The articles published in the late 1950s reflected an increasing sophistication about what was needed clinically to manage chronic patients outside a hospital—day hospitals, halfway houses, and so forth. This new sophistication also led to a dramatic increase in recognition of the importance of psychosocial rehabilitation. Antipsychotic drugs did not make it automatically possible for the discharged person to function in society. The goal of psychosocial integration into society emerged to replace the therapeutic nihilism that had existed before the introduction of these drugs.
Nevertheless, the failure to provide adequate resources far outweighed the successful programmatic developments that made discharge successful for some patients, and there is little in which we can take pride. Even community mental health centers, which were established during the Kennedy and Johnson administrations, frequently refused to accept chronic patients. Some 40 years later, we can point to a greater range of services, but the highly integrated, comprehensive programs that are required are still too few in number.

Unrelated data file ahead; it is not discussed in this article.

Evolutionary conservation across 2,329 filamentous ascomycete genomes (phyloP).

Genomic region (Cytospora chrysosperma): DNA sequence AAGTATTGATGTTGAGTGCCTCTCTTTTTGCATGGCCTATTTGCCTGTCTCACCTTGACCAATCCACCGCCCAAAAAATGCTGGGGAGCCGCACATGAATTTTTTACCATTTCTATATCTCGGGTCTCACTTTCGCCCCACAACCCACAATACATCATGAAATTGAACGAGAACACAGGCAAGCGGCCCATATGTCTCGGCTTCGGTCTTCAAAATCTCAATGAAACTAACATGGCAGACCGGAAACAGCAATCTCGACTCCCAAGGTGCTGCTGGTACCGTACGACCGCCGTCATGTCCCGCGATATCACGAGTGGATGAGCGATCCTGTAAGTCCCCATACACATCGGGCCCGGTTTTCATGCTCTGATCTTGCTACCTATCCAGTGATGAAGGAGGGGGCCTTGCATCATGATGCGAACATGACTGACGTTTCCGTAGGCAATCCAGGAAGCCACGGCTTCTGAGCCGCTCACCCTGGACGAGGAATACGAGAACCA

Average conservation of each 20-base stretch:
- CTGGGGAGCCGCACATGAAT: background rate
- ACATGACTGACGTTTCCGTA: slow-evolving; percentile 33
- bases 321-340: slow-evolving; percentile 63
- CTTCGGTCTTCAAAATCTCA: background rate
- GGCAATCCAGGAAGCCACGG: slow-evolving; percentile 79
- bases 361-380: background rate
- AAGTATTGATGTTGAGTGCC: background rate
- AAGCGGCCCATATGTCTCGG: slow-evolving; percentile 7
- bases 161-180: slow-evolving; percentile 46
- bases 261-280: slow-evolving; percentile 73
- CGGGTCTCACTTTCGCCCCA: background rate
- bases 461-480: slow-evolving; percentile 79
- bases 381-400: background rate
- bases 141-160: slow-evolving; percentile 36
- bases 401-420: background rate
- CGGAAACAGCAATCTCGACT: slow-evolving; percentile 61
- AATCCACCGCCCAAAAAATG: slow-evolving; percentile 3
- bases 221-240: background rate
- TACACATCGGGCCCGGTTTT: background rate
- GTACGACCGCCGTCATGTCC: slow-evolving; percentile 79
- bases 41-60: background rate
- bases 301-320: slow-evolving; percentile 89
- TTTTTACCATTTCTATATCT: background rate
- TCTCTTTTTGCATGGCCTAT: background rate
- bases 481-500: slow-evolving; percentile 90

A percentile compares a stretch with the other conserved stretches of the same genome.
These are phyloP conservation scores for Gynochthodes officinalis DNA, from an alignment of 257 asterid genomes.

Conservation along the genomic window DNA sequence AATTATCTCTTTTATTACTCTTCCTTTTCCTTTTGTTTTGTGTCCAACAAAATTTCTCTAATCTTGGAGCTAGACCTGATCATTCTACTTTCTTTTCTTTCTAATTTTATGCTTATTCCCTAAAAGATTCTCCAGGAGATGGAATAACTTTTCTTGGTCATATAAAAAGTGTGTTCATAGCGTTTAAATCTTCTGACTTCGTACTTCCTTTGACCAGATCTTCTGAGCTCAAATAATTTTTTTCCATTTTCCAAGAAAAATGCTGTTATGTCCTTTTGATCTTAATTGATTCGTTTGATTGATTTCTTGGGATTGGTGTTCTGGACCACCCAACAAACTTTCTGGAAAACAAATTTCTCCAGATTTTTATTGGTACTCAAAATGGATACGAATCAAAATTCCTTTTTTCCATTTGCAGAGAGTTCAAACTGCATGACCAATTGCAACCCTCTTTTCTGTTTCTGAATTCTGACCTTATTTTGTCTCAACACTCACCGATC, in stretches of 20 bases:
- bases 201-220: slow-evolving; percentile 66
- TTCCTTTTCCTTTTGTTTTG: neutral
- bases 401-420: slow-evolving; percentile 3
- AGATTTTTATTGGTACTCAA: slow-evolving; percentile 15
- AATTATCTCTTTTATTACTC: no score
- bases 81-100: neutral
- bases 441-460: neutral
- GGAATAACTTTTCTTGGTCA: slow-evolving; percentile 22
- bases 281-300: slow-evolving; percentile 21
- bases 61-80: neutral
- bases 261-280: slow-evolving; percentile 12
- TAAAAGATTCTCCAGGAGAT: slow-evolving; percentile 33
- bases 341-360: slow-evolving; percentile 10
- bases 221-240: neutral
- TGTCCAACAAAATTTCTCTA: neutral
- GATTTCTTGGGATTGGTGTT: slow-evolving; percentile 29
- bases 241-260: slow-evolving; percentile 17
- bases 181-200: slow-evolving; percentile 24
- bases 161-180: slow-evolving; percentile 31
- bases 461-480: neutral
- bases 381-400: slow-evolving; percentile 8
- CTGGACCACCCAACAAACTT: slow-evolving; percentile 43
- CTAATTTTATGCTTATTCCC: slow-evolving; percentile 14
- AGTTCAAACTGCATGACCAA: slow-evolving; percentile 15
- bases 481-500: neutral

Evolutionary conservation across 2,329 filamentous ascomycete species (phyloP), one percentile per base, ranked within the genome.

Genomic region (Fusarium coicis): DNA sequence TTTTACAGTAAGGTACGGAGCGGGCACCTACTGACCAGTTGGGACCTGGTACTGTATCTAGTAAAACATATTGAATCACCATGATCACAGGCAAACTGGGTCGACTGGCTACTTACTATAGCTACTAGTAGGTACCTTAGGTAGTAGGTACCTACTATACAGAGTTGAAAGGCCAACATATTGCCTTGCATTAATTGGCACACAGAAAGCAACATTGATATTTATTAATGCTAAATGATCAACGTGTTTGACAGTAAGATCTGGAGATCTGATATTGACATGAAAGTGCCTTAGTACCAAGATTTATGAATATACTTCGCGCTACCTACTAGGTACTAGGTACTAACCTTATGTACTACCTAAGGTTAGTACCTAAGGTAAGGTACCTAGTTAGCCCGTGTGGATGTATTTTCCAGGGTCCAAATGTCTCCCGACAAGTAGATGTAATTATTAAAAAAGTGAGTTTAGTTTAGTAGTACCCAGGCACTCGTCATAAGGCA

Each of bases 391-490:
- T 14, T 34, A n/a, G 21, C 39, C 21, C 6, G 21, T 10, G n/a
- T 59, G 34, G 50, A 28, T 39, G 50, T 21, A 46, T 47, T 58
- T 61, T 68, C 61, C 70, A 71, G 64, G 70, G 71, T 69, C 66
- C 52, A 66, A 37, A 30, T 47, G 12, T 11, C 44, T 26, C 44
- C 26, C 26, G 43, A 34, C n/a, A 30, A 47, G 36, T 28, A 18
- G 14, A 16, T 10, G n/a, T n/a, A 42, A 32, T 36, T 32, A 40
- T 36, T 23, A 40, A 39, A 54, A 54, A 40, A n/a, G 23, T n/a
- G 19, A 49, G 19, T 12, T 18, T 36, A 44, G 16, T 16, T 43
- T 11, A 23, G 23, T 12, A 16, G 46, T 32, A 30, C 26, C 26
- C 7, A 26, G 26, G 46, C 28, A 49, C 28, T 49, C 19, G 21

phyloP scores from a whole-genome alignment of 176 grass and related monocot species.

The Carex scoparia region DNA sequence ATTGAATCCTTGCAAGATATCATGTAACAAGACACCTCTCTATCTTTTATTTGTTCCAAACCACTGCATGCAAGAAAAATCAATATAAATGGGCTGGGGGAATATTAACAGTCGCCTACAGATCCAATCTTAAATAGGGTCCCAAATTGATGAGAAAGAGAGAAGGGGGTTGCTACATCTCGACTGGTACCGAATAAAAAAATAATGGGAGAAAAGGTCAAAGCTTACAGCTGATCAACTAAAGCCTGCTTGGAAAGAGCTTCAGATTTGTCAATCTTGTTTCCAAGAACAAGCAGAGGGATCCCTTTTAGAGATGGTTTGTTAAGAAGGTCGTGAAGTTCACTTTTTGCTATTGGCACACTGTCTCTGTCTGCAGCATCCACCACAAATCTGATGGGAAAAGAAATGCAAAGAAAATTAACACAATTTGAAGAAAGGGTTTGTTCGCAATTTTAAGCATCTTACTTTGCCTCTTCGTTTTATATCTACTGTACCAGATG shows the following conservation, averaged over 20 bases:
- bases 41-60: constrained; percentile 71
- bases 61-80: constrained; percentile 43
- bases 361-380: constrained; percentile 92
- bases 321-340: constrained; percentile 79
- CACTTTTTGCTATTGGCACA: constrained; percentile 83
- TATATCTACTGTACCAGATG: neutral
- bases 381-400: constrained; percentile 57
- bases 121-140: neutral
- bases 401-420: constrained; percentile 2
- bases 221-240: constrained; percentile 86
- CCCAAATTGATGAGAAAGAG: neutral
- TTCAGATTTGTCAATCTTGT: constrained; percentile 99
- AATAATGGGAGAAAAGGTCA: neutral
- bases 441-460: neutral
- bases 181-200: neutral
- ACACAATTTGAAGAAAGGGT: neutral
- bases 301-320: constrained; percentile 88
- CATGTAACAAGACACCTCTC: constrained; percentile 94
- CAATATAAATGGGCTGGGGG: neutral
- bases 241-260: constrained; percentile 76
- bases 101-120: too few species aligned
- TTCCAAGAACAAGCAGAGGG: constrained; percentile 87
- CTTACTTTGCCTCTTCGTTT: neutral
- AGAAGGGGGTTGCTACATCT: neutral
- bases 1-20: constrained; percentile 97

Evidence for the failure to provide necessary services abounds. Few patients had families ready, able, and willing to take them in and help provide shelter and upkeep. Many patients rapidly moved to the streets, which often were safer than the available housing. Homelessness is not a form of community. The spectacle of cardboard "housing" on the streets of our large cities during an era of unparalleled wealth is obscene. It is difficult to understand how some critics of institutional care can see this helpless and pathetic state as freedom.
A significant percentage of discharged patients have moved from the hospital to the forensic system. People are being imprisoned for the crime of being mentally ill in public. Who is mad—those who are discharged or those who discharge people from a hospital with the knowledge that a goodly number will be imprisoned for acting in public as they did at the time of discharge? It would appear that our commitment laws are in need of extension.
In the 1956 article on new drugs (1), the authors speak of the need to train a new kind of psychiatrist—a more medical psychiatrist. We certainly met that goal, but with the loss of a complete psychiatrist who is competent in both psychosocial and pharmacologic treatment. We all know good therapists and good pharmacologists, but how many psychiatrists are qualified to do both skillfully? This educational failure is not restricted to psychiatrists. We have failed to train nurses and other professional personnel adequately. A visit to a state facility today will reveal how much still needs to be done. Psychiatry is at the interface of brain and behavior, and therefore its practitioners must be trained in both.